Careracts

Discussion in 'Pets' started by big dave, Jul 10, 2016.

  1. big dave

    big dave Funster

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    Our lovely little bichon freise has cateracts in both eyes and has now gone blind we love him dearly and have had estimates of almost £4200 to have this operation carried out . Teddy is almost 16 but to us he is still our baby I feel heartbroken for him
    I am torn between should I put him through it or not i can't see him suffer mutch longer it's so easy for some people who have never had a dog to say put him down
    perhaps you could advise us at this very difficult time .
     
  2. Puddleduck

    Puddleduck Funster

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    How much is his quality of life suffering?

    Is he fit and well apart from the cataracts? At 16 would he be able to withstand the surgery?

    Could you walk him by getting him to follow his nose?

    Just trying to be helpful ..... it's such a hard decision.
     
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  3. MikeD

    MikeD Funster

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    Not sure about blindness but when our labrador went deaf it did not bother him at all.

    Dogs have a different view to us about life and I am sure if you show him continuing love and kindness he will get on just fine.
     
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  4. neesyanne 3

    neesyanne 3 Funster

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  5. pandj

    pandj Funster Life Member

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    Really feel for you, it's the hardest decision anyone can make.

    You have to be strong enough to do what is right for them whatever you may feel for yourself.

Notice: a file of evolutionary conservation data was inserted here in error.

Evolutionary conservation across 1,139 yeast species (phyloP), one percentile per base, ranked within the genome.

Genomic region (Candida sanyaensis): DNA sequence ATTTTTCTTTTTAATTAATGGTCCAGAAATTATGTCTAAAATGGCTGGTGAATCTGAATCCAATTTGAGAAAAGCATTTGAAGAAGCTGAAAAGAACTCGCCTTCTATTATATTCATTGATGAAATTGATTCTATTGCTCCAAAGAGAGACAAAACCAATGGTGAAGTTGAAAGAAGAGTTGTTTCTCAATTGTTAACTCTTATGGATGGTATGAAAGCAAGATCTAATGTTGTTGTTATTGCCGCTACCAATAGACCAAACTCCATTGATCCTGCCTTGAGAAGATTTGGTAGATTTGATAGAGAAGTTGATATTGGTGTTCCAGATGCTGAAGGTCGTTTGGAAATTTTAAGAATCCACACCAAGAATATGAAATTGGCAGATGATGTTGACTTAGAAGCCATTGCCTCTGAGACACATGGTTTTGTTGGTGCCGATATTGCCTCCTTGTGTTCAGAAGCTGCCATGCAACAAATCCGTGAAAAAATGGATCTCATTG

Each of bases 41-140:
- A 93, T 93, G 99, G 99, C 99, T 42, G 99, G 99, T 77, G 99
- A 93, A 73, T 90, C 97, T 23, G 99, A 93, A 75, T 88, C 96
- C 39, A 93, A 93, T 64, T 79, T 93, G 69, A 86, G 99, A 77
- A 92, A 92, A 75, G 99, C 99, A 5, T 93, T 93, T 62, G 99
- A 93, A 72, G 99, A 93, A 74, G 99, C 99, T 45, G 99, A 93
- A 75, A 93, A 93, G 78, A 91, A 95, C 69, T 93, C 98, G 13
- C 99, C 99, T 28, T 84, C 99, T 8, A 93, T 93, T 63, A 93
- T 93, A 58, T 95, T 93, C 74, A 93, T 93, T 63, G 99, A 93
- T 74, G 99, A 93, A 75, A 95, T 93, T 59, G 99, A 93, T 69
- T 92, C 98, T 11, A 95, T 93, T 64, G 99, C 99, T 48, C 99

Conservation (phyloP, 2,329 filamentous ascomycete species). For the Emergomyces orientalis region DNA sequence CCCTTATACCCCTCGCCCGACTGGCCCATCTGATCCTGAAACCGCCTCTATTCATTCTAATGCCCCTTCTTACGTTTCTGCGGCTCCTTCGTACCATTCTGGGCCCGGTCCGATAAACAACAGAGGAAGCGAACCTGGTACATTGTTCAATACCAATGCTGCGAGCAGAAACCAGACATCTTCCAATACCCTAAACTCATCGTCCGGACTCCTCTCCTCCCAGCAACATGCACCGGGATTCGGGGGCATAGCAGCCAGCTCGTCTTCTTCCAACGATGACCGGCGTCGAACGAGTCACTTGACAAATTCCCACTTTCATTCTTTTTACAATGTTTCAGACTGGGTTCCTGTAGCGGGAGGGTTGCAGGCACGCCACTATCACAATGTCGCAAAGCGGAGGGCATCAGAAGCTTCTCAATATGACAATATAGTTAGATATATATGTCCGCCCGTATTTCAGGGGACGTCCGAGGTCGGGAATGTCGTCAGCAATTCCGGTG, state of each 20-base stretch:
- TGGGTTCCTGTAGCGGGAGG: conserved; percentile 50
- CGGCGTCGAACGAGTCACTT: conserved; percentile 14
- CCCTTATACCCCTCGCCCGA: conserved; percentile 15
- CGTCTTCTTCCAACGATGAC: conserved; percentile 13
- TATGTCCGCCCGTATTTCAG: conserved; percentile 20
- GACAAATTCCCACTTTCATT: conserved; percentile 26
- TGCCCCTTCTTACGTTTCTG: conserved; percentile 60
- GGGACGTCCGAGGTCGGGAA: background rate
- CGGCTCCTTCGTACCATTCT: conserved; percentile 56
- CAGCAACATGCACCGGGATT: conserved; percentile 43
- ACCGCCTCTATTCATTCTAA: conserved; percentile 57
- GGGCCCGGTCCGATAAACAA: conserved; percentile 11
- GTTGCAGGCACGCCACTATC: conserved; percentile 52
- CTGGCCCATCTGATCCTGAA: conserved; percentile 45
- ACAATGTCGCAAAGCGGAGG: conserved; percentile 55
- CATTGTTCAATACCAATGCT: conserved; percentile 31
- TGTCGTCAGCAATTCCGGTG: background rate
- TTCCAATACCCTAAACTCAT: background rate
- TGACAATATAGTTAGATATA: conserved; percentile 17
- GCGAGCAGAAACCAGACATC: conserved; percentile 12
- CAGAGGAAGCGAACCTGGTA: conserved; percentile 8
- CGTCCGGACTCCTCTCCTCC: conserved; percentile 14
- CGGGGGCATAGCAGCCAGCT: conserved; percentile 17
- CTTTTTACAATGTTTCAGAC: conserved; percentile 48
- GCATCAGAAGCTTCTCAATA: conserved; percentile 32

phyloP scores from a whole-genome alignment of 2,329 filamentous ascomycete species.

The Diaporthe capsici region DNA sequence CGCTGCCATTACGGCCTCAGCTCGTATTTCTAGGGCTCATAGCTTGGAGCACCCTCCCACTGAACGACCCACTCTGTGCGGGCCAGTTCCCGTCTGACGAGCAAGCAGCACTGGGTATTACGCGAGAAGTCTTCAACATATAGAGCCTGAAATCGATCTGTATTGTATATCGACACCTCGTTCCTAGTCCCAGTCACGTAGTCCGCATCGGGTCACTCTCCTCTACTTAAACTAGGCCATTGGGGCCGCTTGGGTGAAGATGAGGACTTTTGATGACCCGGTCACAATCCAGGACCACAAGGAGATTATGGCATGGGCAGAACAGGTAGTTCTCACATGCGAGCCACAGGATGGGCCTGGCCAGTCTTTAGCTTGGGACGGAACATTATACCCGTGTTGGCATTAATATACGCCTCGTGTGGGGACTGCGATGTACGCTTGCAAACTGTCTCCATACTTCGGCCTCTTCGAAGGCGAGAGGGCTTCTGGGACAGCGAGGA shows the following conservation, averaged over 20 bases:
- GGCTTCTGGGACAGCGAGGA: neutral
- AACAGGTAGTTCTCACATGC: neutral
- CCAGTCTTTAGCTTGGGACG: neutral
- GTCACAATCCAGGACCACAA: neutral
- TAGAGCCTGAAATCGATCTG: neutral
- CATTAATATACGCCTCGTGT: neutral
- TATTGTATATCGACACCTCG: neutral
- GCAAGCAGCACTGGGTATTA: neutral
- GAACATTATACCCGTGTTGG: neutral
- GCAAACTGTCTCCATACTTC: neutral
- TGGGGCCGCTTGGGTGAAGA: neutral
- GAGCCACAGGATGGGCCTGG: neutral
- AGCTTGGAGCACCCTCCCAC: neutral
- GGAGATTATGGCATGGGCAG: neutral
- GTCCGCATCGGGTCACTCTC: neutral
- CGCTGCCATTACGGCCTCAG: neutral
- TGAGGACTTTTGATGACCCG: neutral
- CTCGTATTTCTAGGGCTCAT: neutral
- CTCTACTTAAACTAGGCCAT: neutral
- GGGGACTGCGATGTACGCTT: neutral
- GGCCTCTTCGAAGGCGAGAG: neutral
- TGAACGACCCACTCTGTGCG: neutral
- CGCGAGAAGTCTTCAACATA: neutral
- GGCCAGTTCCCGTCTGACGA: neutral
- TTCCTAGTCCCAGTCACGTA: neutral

Your pets quality of life is paramount, as long as they have a good quality/pain free life then it's fine, they rely on their best friends to make the right decisions for them in payment for their loyalty.

    16 is a great age how would the surgery affect him?
     
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  6. ambulancekidd

    ambulancekidd Funster

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    There's no easy answer to your dilemma but, our old Collie went blind when she developed diabetis & it never bothered her at all. As long as things weren't moved in the garden or in the house she managed perfectly well. She would even run in the park, presumably because she could smell the tree's before she got to them.
     
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  7. neesyanne 3

    neesyanne 3 Funster

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    First of all,having two dogs of our own,I know how you are feeling.I know several people who have had cataracts removed (the oldest being 80 ) and they were all extremely happy with the result ! I know your boy is old in human years too and only you and yours can decide if this is right for him -I wish you all our very best wishes and any help we can give,if any at all.in your difficult decision.x
     
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  8. Neckender

    Neckender Funster

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    Our little JackRussell has the same, she's 15 and we were told that it would cost £4000 to remove the cataracts.
    She is doing fine at the moment and seems to use her nose more, occasionally she will bump into things but she manages.

    John.